No extras this time, but there should be some along with my breakdown for #5 when I'm finished.
AMAZING HIGH ADVENTURE #4 (Nov 1986)
By Alan Zelenetz
Richard, Henry Blackshaw, British lords and ladies, British Army, Nicholas, French soldiers, horses
June 18, 1815: Henry Blackshaw and his friend Nicholas are English soldiers camped near Waterloo. Henry’s ambition is to capture a French Golden Eagle standard. French forces attack a house Henry and other British troops have commandeered. The fighting is fierce, and the British drive the French off, but the house is set on fire. Henry thinks he sees a Golden Eagle standard fall through the smoke, but Nicholas begs him to pull him from the house before the fire kills him. Henry thinks he can grab the standard and then rush back in time to save Nicholas. When he runs out to the courtyard, though, he can’t find the standard anywhere and other Brits swear there was never one there. He races back into the house, but it’s too late: Nicholas is dead and the flames almost kill Henry, too.
Autumn, 1815: British lords and ladies entertain themselves by visiting an asylum to laugh at the men and women who have been committed there. The facility is horrific and the inhabitants are horribly abused. Among them is Henry Blackshaw, now pyrophobic and fixated on insisting to dead Nicholas that he saw a Golden Eagle standard through the smoke.
By Bill Mantlo
Royal Garland, Roman Garland, New York City pedestrians, passengers, Native Americans, U.S. Cavalry, grasshoppers
1846: Brothers Royal and Roman Garland build a business in New York City. Royal crafts and hangs the door himself.
1851: Royal Garland tells his brother that he feels stifled in New York City balancing ledgers and cozying up to customers. He wants to move west and live with more physical exertion. Roman tries to talk him out of it, but eventually relents. Royal says Roman can have the business, and all he wants is the front door he made for their office. Royal takes the door, purchases supplies, and gets on a train heading west. In St. Louis, he gets on a boat that will take him west on the Missouri. Some of the passengers mock his door that he’s packing along, but when the boat hits rapids and everyone is thrown overboard they are grateful to have the door as a makeshift raft. Afterwards, Royal joins a wagon train heading west across Nebraska. Eventually they are attacked by Native Americans fighting against white encroachment on their land, but the U.S. Cavalry arrives to the rescue. Once the fighting is over, the soldiers advise that the settlers not try to push any further west, as it isn’t safe. Royal homesteads nearby and builds a house with his prized front door still perfectly good. He plants wheat and looks forward to a bountiful harvest, but then grasshoppers come and wipe out his crop. He’ll now be in debt until the next harvest. He barely survives the winter, but the next harvest looks like it will be good. Unfortunately, tornados come and destroy not only his fields but his house. He holds onto his door and is sucked up into one of the twisters. He wakes up amazed to find himself alive, although in the altogether. He thinks maybe this was a sign that he was a fool to move out west. Then he looks up and sees his prized door fall out of the sky and hit the ground on end, as if it had never been moved. He takes this as a sign rather that he should have continued going further west.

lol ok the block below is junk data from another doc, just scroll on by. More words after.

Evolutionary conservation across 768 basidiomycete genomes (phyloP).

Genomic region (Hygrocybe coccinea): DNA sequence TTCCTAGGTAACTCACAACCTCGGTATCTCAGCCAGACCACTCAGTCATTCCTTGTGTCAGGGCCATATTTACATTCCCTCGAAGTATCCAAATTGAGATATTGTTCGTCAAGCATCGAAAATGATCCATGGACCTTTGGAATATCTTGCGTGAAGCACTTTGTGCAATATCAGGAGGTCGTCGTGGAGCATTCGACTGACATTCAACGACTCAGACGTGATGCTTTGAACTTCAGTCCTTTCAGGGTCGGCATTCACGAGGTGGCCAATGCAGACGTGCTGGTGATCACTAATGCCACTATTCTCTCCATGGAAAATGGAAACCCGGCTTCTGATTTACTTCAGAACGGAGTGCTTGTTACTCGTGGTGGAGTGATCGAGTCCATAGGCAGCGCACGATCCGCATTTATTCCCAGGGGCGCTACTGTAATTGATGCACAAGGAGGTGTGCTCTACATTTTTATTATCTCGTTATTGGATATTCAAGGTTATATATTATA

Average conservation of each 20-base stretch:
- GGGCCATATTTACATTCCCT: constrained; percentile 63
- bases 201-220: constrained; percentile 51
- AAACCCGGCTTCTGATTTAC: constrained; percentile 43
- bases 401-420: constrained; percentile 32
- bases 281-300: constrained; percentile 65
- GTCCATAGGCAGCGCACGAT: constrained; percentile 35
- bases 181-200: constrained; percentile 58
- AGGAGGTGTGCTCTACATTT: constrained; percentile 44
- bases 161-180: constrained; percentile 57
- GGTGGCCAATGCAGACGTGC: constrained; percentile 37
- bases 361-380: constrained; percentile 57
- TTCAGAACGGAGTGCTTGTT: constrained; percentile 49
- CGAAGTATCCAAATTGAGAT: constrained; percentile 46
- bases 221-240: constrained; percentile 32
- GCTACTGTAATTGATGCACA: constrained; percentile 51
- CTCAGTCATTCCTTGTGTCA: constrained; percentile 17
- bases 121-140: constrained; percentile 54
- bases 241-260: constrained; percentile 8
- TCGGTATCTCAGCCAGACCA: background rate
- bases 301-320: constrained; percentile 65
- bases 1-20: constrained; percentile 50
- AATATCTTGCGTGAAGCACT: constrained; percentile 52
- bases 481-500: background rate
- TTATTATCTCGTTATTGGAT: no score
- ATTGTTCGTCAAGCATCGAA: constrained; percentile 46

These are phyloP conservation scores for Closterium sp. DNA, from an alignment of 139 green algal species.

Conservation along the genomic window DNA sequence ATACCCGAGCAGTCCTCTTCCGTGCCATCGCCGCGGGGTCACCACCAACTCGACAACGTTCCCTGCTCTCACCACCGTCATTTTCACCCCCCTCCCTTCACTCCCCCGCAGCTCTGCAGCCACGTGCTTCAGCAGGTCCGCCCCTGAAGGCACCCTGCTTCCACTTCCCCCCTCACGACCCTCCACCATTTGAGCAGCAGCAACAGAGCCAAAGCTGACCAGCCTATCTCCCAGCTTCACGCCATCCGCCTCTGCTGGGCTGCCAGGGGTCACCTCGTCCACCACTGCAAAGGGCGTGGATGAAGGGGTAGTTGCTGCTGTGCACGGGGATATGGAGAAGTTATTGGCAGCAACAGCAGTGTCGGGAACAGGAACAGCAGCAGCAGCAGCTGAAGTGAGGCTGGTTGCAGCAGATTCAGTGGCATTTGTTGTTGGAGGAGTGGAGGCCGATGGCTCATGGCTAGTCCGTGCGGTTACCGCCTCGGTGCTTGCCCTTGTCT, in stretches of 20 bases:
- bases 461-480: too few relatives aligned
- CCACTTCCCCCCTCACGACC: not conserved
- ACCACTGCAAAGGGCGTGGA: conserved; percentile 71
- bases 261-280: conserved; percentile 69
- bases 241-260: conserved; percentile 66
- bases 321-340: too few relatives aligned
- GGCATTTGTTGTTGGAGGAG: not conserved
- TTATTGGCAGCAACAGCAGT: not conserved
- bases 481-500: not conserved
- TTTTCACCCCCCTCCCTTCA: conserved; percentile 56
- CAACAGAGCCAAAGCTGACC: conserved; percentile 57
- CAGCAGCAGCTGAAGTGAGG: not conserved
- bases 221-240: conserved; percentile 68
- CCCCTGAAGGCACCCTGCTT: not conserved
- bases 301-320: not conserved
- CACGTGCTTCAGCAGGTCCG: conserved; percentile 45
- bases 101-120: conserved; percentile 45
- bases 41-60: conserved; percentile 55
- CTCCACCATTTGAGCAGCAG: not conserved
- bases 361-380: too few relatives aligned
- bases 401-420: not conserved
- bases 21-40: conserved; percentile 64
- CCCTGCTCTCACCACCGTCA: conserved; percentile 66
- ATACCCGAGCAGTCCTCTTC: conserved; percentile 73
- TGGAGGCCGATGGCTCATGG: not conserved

By Stephen Perry
Ezekiel Brewster, C.O. Marshall, Copeland Drinker III, Brains Sullivan, scientists, dinosaur, thugs, passengers
Sep 7-11, 1868: Schoolteacher Ezekiel Brewster is caught in a flash flood in the Connecticut River Valley but survives. When the flood is over he discovers that thousands of dinosaur fossils have been uncovered. He wires the paleontologist C.O. Marshall about the find, but the message is intercepted by Marshall’s rival, Copeland Drinker III, who decides to try to beat Marshall there and claim the discoveries for himself. Marshall learns of Drinker’s plans and sends his thug, Brains Sullivan, to race Drinker to the site and arrange an accident for him. Brains dislodges a boulder and sends it tumbling down a hillside at Drinker, but it misses and instead squishes Brewster. Amazingly, the boulder breaks apart and a small, live dinosaur tumbles out, apparently kept alive all these millions of years by some sort of black, tarry substance. Drinker is ecstatic and nurses the dinosaur back to health. Brains hires some local thugs and they attack Drinker, knocking him out and stealing the dinosaur. Drinker comes to and barely manages to catch the train taking Brains and the dinosaur (hidden in a crate) back to Marshall at Yale. He attacks Brains with a pickaxe, wounding him, but Brains is able to take the crate off the train when it arrives. However, he stumbles from blood loss at the university and breaks the crate. Drinker catches up and shoots Brains dead. He then grabs the dinosaur, but so does Marshall and in the ensuing tug-of-war the dinosaur is strangled. Realizing they could be charged with murder and their reputations destroyed, both men decide to cover up the whole situation and hide the dinosaur’s remains, as well as all of the fossils discovered by Brewster. While Marshall makes arrangements with the local police to cover up Brains’s death, Drinker gets his last revenge, replacing the skull on Marshall’s brontosaurus skeleton with the wrong skull, which won’t be noticed for over 100 years.
AHA 4 (4:1-16:4)-FB
DRINKER, COPELAND, III
AHA 4/2 (2:2)-FB
AHA 4/2 (2:2)-FB
AHA 4 (4:4-12:5)-FB
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